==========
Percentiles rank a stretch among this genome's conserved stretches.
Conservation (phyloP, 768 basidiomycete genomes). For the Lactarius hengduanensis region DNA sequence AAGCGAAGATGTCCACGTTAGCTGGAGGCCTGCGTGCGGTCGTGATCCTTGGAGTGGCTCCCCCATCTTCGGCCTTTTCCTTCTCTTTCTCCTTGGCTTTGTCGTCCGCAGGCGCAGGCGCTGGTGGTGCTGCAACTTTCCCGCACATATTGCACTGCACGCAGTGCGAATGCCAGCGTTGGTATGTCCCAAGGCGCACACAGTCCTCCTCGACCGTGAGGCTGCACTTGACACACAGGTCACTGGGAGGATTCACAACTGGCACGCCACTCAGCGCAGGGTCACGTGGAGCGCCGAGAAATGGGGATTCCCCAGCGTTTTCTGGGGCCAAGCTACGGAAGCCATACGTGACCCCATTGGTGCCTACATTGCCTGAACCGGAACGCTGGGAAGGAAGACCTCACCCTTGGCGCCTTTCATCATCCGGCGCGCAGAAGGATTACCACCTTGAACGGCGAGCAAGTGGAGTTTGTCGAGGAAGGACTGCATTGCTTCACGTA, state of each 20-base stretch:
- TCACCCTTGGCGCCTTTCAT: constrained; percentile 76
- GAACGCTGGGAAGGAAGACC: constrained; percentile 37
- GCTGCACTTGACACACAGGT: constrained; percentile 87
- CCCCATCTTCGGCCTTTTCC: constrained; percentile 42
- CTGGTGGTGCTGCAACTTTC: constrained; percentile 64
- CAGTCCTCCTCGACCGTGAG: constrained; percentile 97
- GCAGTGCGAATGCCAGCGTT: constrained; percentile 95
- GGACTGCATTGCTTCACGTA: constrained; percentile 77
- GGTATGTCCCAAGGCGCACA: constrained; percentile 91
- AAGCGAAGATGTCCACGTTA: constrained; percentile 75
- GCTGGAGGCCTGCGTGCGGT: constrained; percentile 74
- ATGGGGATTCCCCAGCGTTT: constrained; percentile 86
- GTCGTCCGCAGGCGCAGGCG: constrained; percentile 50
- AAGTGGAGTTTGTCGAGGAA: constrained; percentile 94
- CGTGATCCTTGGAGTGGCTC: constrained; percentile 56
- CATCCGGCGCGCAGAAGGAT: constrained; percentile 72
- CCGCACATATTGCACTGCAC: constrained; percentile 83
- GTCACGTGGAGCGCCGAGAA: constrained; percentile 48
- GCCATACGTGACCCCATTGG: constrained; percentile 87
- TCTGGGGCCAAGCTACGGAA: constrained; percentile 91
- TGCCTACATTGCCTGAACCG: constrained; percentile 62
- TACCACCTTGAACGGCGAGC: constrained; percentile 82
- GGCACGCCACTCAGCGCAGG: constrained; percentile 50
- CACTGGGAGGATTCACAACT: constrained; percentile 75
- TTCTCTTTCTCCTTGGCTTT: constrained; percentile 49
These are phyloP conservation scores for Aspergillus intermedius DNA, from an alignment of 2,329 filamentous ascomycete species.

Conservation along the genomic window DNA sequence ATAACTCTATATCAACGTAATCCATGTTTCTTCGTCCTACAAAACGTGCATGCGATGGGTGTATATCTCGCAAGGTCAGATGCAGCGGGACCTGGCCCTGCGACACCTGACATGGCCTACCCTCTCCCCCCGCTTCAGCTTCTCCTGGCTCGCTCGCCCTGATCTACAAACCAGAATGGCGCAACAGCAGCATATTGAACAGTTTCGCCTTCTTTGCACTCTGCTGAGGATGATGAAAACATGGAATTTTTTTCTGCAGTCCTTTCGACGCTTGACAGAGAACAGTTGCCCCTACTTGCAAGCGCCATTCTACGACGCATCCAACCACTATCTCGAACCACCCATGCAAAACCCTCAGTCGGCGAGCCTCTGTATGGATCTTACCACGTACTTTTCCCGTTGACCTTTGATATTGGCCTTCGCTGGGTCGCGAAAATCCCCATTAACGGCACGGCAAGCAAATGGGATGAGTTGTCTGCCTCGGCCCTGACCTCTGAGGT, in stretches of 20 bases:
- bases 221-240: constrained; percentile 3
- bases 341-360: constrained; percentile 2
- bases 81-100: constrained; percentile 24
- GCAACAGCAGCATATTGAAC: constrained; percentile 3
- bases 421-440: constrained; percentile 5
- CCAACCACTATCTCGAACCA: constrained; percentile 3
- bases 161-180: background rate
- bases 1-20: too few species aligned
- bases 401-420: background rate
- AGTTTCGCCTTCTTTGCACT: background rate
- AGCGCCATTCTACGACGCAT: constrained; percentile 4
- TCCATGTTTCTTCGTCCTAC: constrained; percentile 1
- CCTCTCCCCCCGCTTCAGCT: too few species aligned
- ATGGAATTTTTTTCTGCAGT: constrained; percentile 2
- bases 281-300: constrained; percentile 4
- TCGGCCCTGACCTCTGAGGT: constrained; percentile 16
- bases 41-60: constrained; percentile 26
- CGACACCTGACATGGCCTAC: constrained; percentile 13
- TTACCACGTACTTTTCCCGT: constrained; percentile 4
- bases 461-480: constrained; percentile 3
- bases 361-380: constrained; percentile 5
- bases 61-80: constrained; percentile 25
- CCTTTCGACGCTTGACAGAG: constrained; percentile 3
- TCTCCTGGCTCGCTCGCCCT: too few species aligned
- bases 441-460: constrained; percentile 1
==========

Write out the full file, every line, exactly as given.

Percentiles rank a stretch among this genome's conserved stretches.
Conservation (phyloP, 768 basidiomycete genomes). For the Lactarius hengduanensis region DNA sequence AAGCGAAGATGTCCACGTTAGCTGGAGGCCTGCGTGCGGTCGTGATCCTTGGAGTGGCTCCCCCATCTTCGGCCTTTTCCTTCTCTTTCTCCTTGGCTTTGTCGTCCGCAGGCGCAGGCGCTGGTGGTGCTGCAACTTTCCCGCACATATTGCACTGCACGCAGTGCGAATGCCAGCGTTGGTATGTCCCAAGGCGCACACAGTCCTCCTCGACCGTGAGGCTGCACTTGACACACAGGTCACTGGGAGGATTCACAACTGGCACGCCACTCAGCGCAGGGTCACGTGGAGCGCCGAGAAATGGGGATTCCCCAGCGTTTTCTGGGGCCAAGCTACGGAAGCCATACGTGACCCCATTGGTGCCTACATTGCCTGAACCGGAACGCTGGGAAGGAAGACCTCACCCTTGGCGCCTTTCATCATCCGGCGCGCAGAAGGATTACCACCTTGAACGGCGAGCAAGTGGAGTTTGTCGAGGAAGGACTGCATTGCTTCACGTA, state of each 20-base stretch:
- TCACCCTTGGCGCCTTTCAT: constrained; percentile 76
- GAACGCTGGGAAGGAAGACC: constrained; percentile 37
- GCTGCACTTGACACACAGGT: constrained; percentile 87
- CCCCATCTTCGGCCTTTTCC: constrained; percentile 42
- CTGGTGGTGCTGCAACTTTC: constrained; percentile 64
- CAGTCCTCCTCGACCGTGAG: constrained; percentile 97
- GCAGTGCGAATGCCAGCGTT: constrained; percentile 95
- GGACTGCATTGCTTCACGTA: constrained; percentile 77
- GGTATGTCCCAAGGCGCACA: constrained; percentile 91
- AAGCGAAGATGTCCACGTTA: constrained; percentile 75
- GCTGGAGGCCTGCGTGCGGT: constrained; percentile 74
- ATGGGGATTCCCCAGCGTTT: constrained; percentile 86
- GTCGTCCGCAGGCGCAGGCG: constrained; percentile 50
- AAGTGGAGTTTGTCGAGGAA: constrained; percentile 94
- CGTGATCCTTGGAGTGGCTC: constrained; percentile 56
- CATCCGGCGCGCAGAAGGAT: constrained; percentile 72
- CCGCACATATTGCACTGCAC: constrained; percentile 83
- GTCACGTGGAGCGCCGAGAA: constrained; percentile 48
- GCCATACGTGACCCCATTGG: constrained; percentile 87
- TCTGGGGCCAAGCTACGGAA: constrained; percentile 91
- TGCCTACATTGCCTGAACCG: constrained; percentile 62
- TACCACCTTGAACGGCGAGC: constrained; percentile 82
- GGCACGCCACTCAGCGCAGG: constrained; percentile 50
- CACTGGGAGGATTCACAACT: constrained; percentile 75
- TTCTCTTTCTCCTTGGCTTT: constrained; percentile 49
These are phyloP conservation scores for Aspergillus intermedius DNA, from an alignment of 2,329 filamentous ascomycete species.

Conservation along the genomic window DNA sequence ATAACTCTATATCAACGTAATCCATGTTTCTTCGTCCTACAAAACGTGCATGCGATGGGTGTATATCTCGCAAGGTCAGATGCAGCGGGACCTGGCCCTGCGACACCTGACATGGCCTACCCTCTCCCCCCGCTTCAGCTTCTCCTGGCTCGCTCGCCCTGATCTACAAACCAGAATGGCGCAACAGCAGCATATTGAACAGTTTCGCCTTCTTTGCACTCTGCTGAGGATGATGAAAACATGGAATTTTTTTCTGCAGTCCTTTCGACGCTTGACAGAGAACAGTTGCCCCTACTTGCAAGCGCCATTCTACGACGCATCCAACCACTATCTCGAACCACCCATGCAAAACCCTCAGTCGGCGAGCCTCTGTATGGATCTTACCACGTACTTTTCCCGTTGACCTTTGATATTGGCCTTCGCTGGGTCGCGAAAATCCCCATTAACGGCACGGCAAGCAAATGGGATGAGTTGTCTGCCTCGGCCCTGACCTCTGAGGT, in stretches of 20 bases:
- bases 221-240: constrained; percentile 3
- bases 341-360: constrained; percentile 2
- bases 81-100: constrained; percentile 24
- GCAACAGCAGCATATTGAAC: constrained; percentile 3
- bases 421-440: constrained; percentile 5
- CCAACCACTATCTCGAACCA: constrained; percentile 3
- bases 161-180: background rate
- bases 1-20: too few species aligned
- bases 401-420: background rate
- AGTTTCGCCTTCTTTGCACT: background rate
- AGCGCCATTCTACGACGCAT: constrained; percentile 4
- TCCATGTTTCTTCGTCCTAC: constrained; percentile 1
- CCTCTCCCCCCGCTTCAGCT: too few species aligned
- ATGGAATTTTTTTCTGCAGT: constrained; percentile 2
- bases 281-300: constrained; percentile 4
- TCGGCCCTGACCTCTGAGGT: constrained; percentile 16
- bases 41-60: constrained; percentile 26
- CGACACCTGACATGGCCTAC: constrained; percentile 13
- TTACCACGTACTTTTCCCGT: constrained; percentile 4
- bases 461-480: constrained; percentile 3
- bases 361-380: constrained; percentile 5
- bases 61-80: constrained; percentile 25
- CCTTTCGACGCTTGACAGAG: constrained; percentile 3
- TCTCCTGGCTCGCTCGCCCT: too few species aligned
- bases 441-460: constrained; percentile 1